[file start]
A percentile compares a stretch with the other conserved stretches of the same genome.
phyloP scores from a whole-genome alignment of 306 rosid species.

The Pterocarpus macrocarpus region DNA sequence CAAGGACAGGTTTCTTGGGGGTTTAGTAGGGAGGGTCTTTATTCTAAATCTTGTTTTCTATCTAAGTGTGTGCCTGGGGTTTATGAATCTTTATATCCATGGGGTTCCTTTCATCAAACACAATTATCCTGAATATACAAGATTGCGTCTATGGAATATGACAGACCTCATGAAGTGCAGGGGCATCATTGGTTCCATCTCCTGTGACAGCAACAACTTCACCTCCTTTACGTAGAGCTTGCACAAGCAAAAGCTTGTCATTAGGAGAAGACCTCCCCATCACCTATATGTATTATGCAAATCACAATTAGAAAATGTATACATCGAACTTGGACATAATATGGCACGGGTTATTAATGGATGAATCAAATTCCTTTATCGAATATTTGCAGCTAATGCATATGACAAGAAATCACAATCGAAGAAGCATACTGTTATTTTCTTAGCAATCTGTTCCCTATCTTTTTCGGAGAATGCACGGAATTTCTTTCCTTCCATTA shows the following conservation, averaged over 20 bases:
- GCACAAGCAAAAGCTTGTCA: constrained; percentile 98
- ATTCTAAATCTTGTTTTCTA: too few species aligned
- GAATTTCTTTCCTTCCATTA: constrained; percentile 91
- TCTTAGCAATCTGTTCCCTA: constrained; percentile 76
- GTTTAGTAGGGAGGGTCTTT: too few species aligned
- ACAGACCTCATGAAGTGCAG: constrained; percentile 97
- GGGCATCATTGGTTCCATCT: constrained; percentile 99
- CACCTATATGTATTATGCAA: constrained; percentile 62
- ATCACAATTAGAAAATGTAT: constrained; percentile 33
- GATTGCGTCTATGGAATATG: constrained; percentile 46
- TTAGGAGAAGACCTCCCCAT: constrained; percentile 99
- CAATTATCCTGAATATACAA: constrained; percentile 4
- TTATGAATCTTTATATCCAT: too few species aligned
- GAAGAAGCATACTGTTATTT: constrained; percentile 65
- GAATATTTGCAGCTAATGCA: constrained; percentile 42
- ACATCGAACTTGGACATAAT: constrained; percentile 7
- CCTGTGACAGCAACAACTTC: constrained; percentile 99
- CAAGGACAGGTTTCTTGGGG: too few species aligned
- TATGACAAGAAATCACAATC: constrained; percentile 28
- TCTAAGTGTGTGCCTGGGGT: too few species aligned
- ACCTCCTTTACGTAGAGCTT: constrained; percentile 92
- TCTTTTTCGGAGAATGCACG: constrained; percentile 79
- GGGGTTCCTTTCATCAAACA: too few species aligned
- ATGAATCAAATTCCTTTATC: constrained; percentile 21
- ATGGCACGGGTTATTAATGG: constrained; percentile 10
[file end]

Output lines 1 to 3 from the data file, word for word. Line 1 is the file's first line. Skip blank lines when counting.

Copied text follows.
A percentile compares a stretch with the other conserved stretches of the same genome.
phyloP scores from a whole-genome alignment of 306 rosid species.

The Pterocarpus macrocarpus region DNA sequence CAAGGACAGGTTTCTTGGGGGTTTAGTAGGGAGGGTCTTTATTCTAAATCTTGTTTTCTATCTAAGTGTGTGCCTGGGGTTTATGAATCTTTATATCCATGGGGTTCCTTTCATCAAACACAATTATCCTGAATATACAAGATTGCGTCTATGGAATATGACAGACCTCATGAAGTGCAGGGGCATCATTGGTTCCATCTCCTGTGACAGCAACAACTTCACCTCCTTTACGTAGAGCTTGCACAAGCAAAAGCTTGTCATTAGGAGAAGACCTCCCCATCACCTATATGTATTATGCAAATCACAATTAGAAAATGTATACATCGAACTTGGACATAATATGGCACGGGTTATTAATGGATGAATCAAATTCCTTTATCGAATATTTGCAGCTAATGCATATGACAAGAAATCACAATCGAAGAAGCATACTGTTATTTTCTTAGCAATCTGTTCCCTATCTTTTTCGGAGAATGCACGGAATTTCTTTCCTTCCATTA shows the following conservation, averaged over 20 bases: